Is war as a way of settling disputes in decline, or has it been repackaged as `strategic coercion'?
It has taken the new Labour government more than a year to analyse its defence needs, and to decide that more than Pounds 22 billion a year is still needed for military purposes. Many feared (or hoped) that public expenditure on defence would be transferred by the new administration to education, health or other domestic needs. Why do we still need the capacity to fight wars, now that the dangers of the cold war are over? Is mankind naturally predisposed to settling problems by state-authorised violence? Is military power a necessary part of diplomacy? These two books give some insights.
Jeremy Black takes a historian's approach to the question of why wars happen. It is a long perspective, looking back to the 15th century as his starting point, and as such may at times seem to have little relevance to the strategist of the late 20th century. He seeks to establish whether wars primarily reflect bellicosity in society and states, or whether they are accidental and should be blamed on poor diplomacy. As if generalisation at this level were not difficult enough, he also seeks a picture that covers the whole world, and not just Europeanised nations.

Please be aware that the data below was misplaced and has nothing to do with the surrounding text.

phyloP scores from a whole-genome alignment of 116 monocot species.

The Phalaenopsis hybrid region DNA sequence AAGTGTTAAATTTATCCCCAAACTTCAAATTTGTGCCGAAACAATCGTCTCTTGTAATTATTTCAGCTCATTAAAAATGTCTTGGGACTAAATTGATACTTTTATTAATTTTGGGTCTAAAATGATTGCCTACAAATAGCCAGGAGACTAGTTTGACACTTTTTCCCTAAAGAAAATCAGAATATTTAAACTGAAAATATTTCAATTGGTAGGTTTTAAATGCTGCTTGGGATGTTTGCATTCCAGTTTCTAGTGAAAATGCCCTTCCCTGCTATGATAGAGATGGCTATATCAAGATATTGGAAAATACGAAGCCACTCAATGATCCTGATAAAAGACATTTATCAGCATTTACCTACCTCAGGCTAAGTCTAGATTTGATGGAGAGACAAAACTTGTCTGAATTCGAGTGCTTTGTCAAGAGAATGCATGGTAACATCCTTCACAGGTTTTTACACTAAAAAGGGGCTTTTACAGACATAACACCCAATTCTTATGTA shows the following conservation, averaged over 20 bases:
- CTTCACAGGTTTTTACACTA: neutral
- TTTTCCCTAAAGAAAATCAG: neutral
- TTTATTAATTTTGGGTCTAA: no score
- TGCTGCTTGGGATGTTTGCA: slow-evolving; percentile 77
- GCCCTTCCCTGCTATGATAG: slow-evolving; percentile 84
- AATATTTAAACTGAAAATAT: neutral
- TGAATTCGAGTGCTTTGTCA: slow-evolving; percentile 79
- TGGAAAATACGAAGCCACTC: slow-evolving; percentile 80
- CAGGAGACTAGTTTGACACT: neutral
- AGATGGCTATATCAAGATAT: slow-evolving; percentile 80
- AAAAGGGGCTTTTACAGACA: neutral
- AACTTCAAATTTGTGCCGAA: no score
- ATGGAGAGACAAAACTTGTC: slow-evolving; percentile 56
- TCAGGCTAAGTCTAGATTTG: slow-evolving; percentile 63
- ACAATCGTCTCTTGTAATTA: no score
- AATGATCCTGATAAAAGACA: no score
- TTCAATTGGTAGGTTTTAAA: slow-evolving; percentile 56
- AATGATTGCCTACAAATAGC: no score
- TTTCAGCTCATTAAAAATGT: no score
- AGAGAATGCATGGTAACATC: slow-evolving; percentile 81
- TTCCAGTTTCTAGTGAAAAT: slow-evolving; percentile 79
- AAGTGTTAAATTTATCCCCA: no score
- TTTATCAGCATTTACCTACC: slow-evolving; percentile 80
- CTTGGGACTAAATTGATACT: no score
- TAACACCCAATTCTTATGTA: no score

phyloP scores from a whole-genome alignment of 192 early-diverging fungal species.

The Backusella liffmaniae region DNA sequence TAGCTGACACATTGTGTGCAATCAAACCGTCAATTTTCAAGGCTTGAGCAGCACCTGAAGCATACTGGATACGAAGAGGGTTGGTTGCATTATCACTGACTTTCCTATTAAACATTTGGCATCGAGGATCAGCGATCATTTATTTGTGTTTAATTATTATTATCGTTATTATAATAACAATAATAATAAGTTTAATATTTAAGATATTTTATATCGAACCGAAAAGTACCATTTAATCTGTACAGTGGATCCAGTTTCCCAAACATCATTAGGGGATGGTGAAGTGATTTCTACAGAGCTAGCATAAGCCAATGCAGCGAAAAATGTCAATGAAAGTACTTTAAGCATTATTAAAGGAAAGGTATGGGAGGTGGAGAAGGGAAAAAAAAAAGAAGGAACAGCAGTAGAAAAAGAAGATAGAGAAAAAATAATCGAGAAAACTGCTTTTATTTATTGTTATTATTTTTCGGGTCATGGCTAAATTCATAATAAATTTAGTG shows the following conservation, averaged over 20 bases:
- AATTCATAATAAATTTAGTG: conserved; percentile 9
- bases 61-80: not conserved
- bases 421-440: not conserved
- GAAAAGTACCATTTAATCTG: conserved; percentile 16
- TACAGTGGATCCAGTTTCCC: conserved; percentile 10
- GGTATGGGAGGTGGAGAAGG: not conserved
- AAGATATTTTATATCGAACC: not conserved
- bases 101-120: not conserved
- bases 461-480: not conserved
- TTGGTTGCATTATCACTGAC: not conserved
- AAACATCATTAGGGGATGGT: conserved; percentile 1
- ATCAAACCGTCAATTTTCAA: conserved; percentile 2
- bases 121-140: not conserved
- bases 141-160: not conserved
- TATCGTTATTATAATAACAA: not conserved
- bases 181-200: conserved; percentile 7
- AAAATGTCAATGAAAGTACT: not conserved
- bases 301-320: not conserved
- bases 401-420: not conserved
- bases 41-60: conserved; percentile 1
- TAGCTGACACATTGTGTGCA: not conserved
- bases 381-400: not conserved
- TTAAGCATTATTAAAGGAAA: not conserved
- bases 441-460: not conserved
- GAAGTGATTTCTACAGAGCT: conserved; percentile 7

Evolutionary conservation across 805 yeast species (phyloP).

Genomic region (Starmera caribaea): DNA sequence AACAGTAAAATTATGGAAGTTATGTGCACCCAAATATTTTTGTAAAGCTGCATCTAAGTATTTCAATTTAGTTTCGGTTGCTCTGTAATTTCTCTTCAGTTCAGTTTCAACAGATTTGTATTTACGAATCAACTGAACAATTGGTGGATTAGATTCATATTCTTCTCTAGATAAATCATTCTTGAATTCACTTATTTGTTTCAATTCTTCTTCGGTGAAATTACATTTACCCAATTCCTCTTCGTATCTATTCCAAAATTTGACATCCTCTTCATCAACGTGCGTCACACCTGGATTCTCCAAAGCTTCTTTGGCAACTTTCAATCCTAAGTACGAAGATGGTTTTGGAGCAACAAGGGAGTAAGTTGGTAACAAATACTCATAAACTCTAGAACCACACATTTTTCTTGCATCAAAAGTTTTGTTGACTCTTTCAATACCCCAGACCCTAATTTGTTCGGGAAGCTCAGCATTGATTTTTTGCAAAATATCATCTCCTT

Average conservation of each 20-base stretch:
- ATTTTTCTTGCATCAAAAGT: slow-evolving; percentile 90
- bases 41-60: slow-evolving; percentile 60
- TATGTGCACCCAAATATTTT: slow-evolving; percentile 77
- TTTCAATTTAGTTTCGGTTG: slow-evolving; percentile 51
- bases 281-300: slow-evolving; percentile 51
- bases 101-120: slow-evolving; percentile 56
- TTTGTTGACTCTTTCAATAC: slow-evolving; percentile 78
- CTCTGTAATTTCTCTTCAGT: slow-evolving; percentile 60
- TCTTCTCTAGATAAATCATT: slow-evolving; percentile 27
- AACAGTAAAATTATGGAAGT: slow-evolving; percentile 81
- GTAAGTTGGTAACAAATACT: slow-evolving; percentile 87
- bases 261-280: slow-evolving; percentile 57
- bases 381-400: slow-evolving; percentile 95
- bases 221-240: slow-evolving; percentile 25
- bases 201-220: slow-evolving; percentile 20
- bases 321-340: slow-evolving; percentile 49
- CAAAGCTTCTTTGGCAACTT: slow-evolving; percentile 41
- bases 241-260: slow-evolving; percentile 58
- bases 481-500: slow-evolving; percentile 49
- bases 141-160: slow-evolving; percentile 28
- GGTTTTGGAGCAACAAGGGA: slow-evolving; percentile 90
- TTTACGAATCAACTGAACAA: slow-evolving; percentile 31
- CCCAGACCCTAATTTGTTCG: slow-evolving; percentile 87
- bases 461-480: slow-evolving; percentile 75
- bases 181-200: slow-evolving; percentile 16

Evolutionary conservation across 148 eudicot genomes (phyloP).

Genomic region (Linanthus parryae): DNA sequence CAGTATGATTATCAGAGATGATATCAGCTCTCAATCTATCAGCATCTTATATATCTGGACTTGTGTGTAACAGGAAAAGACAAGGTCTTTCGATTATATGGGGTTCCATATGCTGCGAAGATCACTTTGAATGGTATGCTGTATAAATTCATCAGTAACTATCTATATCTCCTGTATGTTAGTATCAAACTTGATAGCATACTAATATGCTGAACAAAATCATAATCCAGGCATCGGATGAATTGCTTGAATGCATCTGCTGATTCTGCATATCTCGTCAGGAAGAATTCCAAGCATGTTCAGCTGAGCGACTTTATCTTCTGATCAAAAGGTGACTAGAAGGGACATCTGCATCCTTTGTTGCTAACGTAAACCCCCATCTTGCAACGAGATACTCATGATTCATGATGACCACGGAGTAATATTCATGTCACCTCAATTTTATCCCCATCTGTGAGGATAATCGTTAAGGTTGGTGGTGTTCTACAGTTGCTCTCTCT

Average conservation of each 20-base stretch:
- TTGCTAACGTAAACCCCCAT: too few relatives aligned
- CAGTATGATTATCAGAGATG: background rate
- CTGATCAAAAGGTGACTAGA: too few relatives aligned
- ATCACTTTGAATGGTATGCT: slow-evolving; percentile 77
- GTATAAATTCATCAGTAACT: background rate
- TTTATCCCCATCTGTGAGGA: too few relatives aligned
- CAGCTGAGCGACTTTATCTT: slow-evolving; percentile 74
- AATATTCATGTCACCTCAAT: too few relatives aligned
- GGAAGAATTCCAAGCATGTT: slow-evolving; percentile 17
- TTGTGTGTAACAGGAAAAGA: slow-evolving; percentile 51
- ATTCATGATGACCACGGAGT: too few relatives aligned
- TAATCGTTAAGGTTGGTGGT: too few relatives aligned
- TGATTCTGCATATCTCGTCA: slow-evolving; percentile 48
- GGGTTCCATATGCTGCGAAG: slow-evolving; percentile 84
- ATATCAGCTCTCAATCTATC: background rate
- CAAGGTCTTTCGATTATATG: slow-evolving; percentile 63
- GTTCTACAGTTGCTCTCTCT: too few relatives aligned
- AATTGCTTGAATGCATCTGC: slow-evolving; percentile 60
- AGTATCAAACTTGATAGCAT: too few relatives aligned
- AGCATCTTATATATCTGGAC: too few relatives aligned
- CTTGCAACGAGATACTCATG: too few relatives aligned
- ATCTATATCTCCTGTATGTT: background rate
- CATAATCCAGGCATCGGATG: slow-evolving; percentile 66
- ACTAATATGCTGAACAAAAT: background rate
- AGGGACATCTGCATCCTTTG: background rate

The canvas is enormous both in space and time, and the task is further complicated by the difficulty of defining what is meant by war. Fighting can range from local tribal disputes to the carnage of the Somme or the atomic destruction of Hiroshima. Much of the lower-level conflicts in distant parts go unrecorded even today. The author draws on his encyclopaedic knowledge of wars of the past 500 years, but at times the sheer number of examples leaves the reader unsure of the common lessons to be drawn. He seeks to use diplomatic archives as a primary source for his analysis, claiming that diplomats are reflective and understand the source, use and purpose of power. Less helpfully, they may write from a very particular viewpoint.